- Take and score a practice test (3.5-4 hours)
- Analyze and categorize your mistakes (1-2 hours)
- Do practice problems and study content that correspond to your areas of weakness on the test (2-3 hours)
- Take and score a second practice test (3.5-4 hours)
After the second practice test, check your progress. If you're satisfied, you can stop here at nine to 13 hours of studying, but I'd say that's the minimum study time for this test. Assuming you still want to improve or get more comfortable with the format of the exam, you can repeat the cycle as many times as necessary to reach your goals.
Oh boy, a study plan that never has to end!
AP Chemistry Study Strategies
Before we get to notes on content, here are some study tips that you should keep in mind as you review. In a subject like chemistry, there's a huge difference between looking over the material and actually learning it.
#1: Start With the Basics
AP Chemistry is a subject that builds on itself from the ground up. If you don't understand the essential reasoning behind the properties of different elements, you'll have trouble answering more obscure problems down the road.
For this reason, your studying should begin with the topics that were covered earliest in the year. If there's a concept you learned early on that's still giving you trouble, you should revisit it right away to solidify your understanding. If you don't absorb foundational knowledge before solving complex problems, you'll end up wasting your time and getting more confused (or memorizing how to solve a specific problem without expanding your understanding of the concept).
#2: Do It Yourself
When studying a subject that requires step-by-step problem solving, students often read answer explanations and overestimate their levels of understanding. Everything seems so clear when you're reading about it, but you'll feel different during the AP test when all you have is the problem in front of you.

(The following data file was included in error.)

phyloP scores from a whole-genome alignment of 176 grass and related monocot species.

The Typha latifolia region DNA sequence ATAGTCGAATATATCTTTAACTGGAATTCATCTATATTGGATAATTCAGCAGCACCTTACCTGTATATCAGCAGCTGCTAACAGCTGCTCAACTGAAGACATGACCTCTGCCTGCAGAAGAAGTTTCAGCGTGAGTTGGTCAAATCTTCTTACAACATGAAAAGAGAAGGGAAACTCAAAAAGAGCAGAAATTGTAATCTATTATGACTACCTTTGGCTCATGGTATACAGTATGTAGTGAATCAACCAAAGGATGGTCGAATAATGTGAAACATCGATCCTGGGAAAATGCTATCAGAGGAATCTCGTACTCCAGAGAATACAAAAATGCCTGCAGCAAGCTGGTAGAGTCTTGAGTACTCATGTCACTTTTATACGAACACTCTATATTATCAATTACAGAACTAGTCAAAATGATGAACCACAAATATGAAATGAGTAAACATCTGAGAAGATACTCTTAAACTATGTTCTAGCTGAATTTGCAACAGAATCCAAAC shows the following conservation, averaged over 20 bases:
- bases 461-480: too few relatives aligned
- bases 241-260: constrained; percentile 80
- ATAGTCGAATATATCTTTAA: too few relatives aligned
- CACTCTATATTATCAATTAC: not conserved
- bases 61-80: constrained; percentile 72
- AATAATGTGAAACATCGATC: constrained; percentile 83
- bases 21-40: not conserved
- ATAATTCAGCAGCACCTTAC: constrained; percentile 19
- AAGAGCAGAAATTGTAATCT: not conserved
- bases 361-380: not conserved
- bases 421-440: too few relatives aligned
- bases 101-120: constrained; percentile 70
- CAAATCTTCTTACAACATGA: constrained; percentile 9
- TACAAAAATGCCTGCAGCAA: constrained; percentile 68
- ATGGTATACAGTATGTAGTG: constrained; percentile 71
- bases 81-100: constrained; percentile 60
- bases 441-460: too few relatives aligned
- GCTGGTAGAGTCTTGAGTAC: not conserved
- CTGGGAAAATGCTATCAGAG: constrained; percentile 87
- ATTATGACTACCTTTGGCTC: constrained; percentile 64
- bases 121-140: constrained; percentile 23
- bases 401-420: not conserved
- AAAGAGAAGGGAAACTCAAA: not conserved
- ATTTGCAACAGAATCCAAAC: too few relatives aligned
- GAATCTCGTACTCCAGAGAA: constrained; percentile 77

That's why it's critical to re-do problems yourself after looking at the answer explanations. Learning by doing is the only way to go with chemistry. If you can find the solution on your own while genuinely understanding how you got there, you'll do well on similar problems when they come up in the future.
#3: Double Check for Logic and Units
When you finish a chemistry problem, you might be tempted to accept the answer you calculated right away and continue to the next question. Before you do, check to make sure that your answer matches up with what you know about the problem and its scale. Many issues with units and significant figures can happen in chemistry, so you should double check to verify that your answer is in the correct form and makes logical sense.
#4: Invest in a Review Book
If you have the means, I'd highly recommend buying a review book to supplement independent studying. Review books can provide you with more concise explanations of concepts and better ideas for how to structure your time. They also have practice tests and questions that you can consult as you review different parts of the curriculum. Check out our article on the best AP Chemistry review books for more specific ideas.
It's time to break open your piggy bank (if only so it doesn't break you open first based on its incredibly disturbing facial expression).
AP Chemistry Content
First, I have for you a super sweet interactive periodic table! The periodic table is your best friend in AP Chemistry, and you'll have access to it on the test. You should know all about the different types of elements and what the numbers in the table mean! This other site is also useful for sorting the elements according to their various unique properties.